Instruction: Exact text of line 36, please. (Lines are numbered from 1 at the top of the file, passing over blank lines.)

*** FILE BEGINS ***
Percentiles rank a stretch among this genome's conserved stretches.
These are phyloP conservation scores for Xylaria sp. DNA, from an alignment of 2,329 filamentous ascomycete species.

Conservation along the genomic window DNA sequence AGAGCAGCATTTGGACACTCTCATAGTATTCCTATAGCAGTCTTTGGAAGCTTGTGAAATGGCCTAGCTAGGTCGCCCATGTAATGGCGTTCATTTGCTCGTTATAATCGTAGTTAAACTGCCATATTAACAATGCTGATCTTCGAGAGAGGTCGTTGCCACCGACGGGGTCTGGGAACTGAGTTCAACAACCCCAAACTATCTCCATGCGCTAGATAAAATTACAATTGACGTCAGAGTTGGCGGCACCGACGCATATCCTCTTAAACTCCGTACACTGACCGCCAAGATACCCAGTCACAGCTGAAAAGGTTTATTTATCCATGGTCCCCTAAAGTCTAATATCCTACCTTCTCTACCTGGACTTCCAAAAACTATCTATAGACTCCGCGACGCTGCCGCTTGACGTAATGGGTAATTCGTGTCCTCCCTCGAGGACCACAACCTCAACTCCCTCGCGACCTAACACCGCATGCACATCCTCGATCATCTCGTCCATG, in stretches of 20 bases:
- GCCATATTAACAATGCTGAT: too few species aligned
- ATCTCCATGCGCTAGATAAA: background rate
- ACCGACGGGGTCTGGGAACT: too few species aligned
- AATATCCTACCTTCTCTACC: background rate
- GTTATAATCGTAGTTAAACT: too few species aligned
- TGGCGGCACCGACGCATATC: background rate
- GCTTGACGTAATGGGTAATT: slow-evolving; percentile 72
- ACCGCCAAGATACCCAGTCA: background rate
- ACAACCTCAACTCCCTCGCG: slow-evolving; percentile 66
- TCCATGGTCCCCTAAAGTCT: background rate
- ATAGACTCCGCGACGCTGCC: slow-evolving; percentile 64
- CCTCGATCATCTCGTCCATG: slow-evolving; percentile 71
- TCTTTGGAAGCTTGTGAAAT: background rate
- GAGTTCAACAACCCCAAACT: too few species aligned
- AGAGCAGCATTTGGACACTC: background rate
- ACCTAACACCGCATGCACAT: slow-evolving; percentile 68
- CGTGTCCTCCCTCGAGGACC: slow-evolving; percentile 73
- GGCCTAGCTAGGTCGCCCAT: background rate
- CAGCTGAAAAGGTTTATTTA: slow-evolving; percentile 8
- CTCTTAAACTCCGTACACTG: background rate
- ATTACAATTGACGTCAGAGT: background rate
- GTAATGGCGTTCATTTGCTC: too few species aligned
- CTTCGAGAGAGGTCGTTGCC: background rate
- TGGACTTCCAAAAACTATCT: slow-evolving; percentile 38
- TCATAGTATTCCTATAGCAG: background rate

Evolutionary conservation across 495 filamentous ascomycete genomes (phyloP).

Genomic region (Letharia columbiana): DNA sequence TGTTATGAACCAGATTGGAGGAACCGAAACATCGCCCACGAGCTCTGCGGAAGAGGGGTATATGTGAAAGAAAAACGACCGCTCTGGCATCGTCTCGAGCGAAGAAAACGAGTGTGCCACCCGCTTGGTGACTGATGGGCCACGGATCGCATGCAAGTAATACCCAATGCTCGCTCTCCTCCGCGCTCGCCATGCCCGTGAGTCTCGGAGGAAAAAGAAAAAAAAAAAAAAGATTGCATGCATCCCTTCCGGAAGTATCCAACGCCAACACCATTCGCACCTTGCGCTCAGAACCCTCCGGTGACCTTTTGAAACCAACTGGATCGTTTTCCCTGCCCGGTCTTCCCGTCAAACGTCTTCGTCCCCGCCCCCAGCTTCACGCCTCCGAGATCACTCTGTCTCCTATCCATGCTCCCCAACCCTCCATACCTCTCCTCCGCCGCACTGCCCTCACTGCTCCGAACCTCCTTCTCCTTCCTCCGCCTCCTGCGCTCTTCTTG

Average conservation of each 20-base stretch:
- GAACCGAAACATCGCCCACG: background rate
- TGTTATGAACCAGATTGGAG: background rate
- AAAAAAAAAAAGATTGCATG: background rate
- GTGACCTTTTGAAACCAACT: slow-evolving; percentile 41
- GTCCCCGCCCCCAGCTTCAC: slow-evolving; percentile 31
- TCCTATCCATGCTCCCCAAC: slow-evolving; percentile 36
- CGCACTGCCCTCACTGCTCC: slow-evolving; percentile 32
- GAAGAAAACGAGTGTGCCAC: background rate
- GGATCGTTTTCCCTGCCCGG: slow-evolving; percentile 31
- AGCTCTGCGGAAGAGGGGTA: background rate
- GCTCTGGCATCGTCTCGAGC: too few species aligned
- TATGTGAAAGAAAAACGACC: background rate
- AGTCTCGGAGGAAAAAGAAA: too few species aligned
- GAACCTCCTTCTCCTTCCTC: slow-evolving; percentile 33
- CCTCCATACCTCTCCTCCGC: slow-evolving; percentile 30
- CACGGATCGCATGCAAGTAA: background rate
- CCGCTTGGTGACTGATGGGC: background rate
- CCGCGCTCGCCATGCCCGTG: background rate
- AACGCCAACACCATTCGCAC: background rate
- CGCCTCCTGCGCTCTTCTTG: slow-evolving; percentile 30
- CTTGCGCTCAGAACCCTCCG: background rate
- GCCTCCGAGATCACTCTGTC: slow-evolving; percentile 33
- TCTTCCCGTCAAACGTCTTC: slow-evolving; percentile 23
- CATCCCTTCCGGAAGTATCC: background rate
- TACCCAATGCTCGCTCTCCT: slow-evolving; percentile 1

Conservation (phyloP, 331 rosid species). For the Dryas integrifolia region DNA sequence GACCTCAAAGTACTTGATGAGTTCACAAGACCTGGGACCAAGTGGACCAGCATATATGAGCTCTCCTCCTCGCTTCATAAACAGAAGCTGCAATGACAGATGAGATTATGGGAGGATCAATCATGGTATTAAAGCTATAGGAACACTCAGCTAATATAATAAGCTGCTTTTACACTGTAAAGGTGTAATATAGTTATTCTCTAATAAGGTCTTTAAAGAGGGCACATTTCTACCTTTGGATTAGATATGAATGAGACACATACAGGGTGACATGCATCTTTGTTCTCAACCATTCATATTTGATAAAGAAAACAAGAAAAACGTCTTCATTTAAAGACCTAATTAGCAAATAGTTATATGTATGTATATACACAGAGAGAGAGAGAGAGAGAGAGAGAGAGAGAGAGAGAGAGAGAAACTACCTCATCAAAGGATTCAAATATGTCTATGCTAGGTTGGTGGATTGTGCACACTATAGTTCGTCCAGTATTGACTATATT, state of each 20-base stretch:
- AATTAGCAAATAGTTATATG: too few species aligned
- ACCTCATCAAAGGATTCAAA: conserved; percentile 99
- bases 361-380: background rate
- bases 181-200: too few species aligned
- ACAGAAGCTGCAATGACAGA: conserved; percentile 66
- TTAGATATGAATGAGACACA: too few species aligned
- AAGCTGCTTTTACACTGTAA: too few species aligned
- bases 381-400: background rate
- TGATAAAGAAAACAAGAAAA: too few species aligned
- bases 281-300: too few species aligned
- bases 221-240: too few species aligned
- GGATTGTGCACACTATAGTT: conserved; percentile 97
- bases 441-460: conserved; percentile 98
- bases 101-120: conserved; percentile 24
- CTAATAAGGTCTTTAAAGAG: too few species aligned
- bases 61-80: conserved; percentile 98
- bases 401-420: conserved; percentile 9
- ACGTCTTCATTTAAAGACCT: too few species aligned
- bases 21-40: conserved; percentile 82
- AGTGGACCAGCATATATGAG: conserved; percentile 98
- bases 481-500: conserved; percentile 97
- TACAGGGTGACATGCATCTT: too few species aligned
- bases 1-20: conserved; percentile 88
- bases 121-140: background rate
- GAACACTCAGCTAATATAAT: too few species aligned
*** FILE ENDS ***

- GTCCCCGCCCCCAGCTTCAC: slow-evolving; percentile 31